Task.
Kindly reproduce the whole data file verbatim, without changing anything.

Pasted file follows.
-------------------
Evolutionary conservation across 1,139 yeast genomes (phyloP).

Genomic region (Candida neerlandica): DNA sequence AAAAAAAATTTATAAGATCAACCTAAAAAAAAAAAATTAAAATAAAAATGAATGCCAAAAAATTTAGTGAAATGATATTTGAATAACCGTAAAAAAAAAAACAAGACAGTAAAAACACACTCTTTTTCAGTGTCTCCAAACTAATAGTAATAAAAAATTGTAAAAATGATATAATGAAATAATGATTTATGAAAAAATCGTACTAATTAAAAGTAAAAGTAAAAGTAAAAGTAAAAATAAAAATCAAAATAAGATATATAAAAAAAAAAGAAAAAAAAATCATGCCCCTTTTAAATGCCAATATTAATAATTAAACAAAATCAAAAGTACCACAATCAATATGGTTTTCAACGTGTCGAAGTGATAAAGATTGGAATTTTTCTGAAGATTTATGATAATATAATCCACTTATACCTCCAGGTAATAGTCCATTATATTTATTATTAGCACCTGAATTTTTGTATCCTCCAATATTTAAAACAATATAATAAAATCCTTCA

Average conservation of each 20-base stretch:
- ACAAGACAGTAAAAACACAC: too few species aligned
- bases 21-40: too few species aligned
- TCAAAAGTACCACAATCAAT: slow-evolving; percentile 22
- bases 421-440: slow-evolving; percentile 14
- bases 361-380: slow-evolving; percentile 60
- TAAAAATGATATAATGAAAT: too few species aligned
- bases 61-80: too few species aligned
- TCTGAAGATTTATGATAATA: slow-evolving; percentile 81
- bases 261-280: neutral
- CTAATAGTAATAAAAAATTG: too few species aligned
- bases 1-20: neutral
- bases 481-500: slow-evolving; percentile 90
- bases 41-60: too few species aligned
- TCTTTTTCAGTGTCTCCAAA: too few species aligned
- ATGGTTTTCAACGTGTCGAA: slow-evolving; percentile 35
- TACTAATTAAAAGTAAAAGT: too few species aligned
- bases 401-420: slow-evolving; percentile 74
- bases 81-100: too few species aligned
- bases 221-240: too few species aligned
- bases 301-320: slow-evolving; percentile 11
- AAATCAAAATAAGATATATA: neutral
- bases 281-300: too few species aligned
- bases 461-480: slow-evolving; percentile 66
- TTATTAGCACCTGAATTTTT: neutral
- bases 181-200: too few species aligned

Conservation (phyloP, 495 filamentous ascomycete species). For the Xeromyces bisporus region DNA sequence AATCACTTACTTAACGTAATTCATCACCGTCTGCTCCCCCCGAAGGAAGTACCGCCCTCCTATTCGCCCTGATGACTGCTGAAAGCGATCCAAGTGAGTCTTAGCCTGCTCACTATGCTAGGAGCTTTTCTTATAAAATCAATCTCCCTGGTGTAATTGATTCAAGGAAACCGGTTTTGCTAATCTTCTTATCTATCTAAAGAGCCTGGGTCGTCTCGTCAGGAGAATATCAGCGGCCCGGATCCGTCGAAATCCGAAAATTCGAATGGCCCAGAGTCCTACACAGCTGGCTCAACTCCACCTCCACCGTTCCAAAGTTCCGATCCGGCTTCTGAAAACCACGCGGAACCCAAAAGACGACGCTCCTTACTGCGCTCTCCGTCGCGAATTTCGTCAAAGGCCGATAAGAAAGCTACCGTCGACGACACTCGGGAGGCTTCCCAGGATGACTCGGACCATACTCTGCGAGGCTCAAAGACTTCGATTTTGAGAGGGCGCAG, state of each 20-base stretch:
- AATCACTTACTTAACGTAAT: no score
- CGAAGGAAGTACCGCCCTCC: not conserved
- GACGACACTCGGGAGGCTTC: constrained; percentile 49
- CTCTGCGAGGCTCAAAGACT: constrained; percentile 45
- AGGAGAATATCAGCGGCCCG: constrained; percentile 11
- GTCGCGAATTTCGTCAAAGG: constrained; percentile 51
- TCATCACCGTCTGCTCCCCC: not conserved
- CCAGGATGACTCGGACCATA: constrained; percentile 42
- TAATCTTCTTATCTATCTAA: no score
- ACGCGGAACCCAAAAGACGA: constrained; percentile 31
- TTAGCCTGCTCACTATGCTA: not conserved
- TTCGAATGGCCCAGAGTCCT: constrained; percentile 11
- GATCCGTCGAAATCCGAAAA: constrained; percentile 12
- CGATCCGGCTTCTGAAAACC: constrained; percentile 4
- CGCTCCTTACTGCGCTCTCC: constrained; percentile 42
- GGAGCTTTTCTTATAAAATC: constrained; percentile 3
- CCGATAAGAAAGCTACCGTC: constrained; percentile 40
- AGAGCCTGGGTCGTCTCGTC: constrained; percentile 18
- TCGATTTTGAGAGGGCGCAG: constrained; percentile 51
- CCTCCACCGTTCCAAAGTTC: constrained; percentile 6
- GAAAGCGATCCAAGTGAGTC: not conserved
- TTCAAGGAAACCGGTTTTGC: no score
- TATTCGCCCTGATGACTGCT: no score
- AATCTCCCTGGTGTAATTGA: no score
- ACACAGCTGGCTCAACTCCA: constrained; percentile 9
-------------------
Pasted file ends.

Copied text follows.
Evolutionary conservation across 1,139 yeast genomes (phyloP).

Genomic region (Candida neerlandica): DNA sequence AAAAAAAATTTATAAGATCAACCTAAAAAAAAAAAATTAAAATAAAAATGAATGCCAAAAAATTTAGTGAAATGATATTTGAATAACCGTAAAAAAAAAAACAAGACAGTAAAAACACACTCTTTTTCAGTGTCTCCAAACTAATAGTAATAAAAAATTGTAAAAATGATATAATGAAATAATGATTTATGAAAAAATCGTACTAATTAAAAGTAAAAGTAAAAGTAAAAGTAAAAATAAAAATCAAAATAAGATATATAAAAAAAAAAGAAAAAAAAATCATGCCCCTTTTAAATGCCAATATTAATAATTAAACAAAATCAAAAGTACCACAATCAATATGGTTTTCAACGTGTCGAAGTGATAAAGATTGGAATTTTTCTGAAGATTTATGATAATATAATCCACTTATACCTCCAGGTAATAGTCCATTATATTTATTATTAGCACCTGAATTTTTGTATCCTCCAATATTTAAAACAATATAATAAAATCCTTCA

Average conservation of each 20-base stretch:
- ACAAGACAGTAAAAACACAC: too few species aligned
- bases 21-40: too few species aligned
- TCAAAAGTACCACAATCAAT: slow-evolving; percentile 22
- bases 421-440: slow-evolving; percentile 14
- bases 361-380: slow-evolving; percentile 60
- TAAAAATGATATAATGAAAT: too few species aligned
- bases 61-80: too few species aligned
- TCTGAAGATTTATGATAATA: slow-evolving; percentile 81
- bases 261-280: neutral
- CTAATAGTAATAAAAAATTG: too few species aligned
- bases 1-20: neutral
- bases 481-500: slow-evolving; percentile 90
- bases 41-60: too few species aligned
- TCTTTTTCAGTGTCTCCAAA: too few species aligned
- ATGGTTTTCAACGTGTCGAA: slow-evolving; percentile 35
- TACTAATTAAAAGTAAAAGT: too few species aligned
- bases 401-420: slow-evolving; percentile 74
- bases 81-100: too few species aligned
- bases 221-240: too few species aligned
- bases 301-320: slow-evolving; percentile 11
- AAATCAAAATAAGATATATA: neutral
- bases 281-300: too few species aligned
- bases 461-480: slow-evolving; percentile 66
- TTATTAGCACCTGAATTTTT: neutral
- bases 181-200: too few species aligned

Conservation (phyloP, 495 filamentous ascomycete species). For the Xeromyces bisporus region DNA sequence AATCACTTACTTAACGTAATTCATCACCGTCTGCTCCCCCCGAAGGAAGTACCGCCCTCCTATTCGCCCTGATGACTGCTGAAAGCGATCCAAGTGAGTCTTAGCCTGCTCACTATGCTAGGAGCTTTTCTTATAAAATCAATCTCCCTGGTGTAATTGATTCAAGGAAACCGGTTTTGCTAATCTTCTTATCTATCTAAAGAGCCTGGGTCGTCTCGTCAGGAGAATATCAGCGGCCCGGATCCGTCGAAATCCGAAAATTCGAATGGCCCAGAGTCCTACACAGCTGGCTCAACTCCACCTCCACCGTTCCAAAGTTCCGATCCGGCTTCTGAAAACCACGCGGAACCCAAAAGACGACGCTCCTTACTGCGCTCTCCGTCGCGAATTTCGTCAAAGGCCGATAAGAAAGCTACCGTCGACGACACTCGGGAGGCTTCCCAGGATGACTCGGACCATACTCTGCGAGGCTCAAAGACTTCGATTTTGAGAGGGCGCAG, state of each 20-base stretch:
- AATCACTTACTTAACGTAAT: no score
- CGAAGGAAGTACCGCCCTCC: not conserved
- GACGACACTCGGGAGGCTTC: constrained; percentile 49
- CTCTGCGAGGCTCAAAGACT: constrained; percentile 45
- AGGAGAATATCAGCGGCCCG: constrained; percentile 11
- GTCGCGAATTTCGTCAAAGG: constrained; percentile 51
- TCATCACCGTCTGCTCCCCC: not conserved
- CCAGGATGACTCGGACCATA: constrained; percentile 42
- TAATCTTCTTATCTATCTAA: no score
- ACGCGGAACCCAAAAGACGA: constrained; percentile 31
- TTAGCCTGCTCACTATGCTA: not conserved
- TTCGAATGGCCCAGAGTCCT: constrained; percentile 11
- GATCCGTCGAAATCCGAAAA: constrained; percentile 12
- CGATCCGGCTTCTGAAAACC: constrained; percentile 4
- CGCTCCTTACTGCGCTCTCC: constrained; percentile 42
- GGAGCTTTTCTTATAAAATC: constrained; percentile 3
- CCGATAAGAAAGCTACCGTC: constrained; percentile 40
- AGAGCCTGGGTCGTCTCGTC: constrained; percentile 18
- TCGATTTTGAGAGGGCGCAG: constrained; percentile 51
- CCTCCACCGTTCCAAAGTTC: constrained; percentile 6
- GAAAGCGATCCAAGTGAGTC: not conserved
- TTCAAGGAAACCGGTTTTGC: no score
- TATTCGCCCTGATGACTGCT: no score
- AATCTCCCTGGTGTAATTGA: no score
- ACACAGCTGGCTCAACTCCA: constrained; percentile 9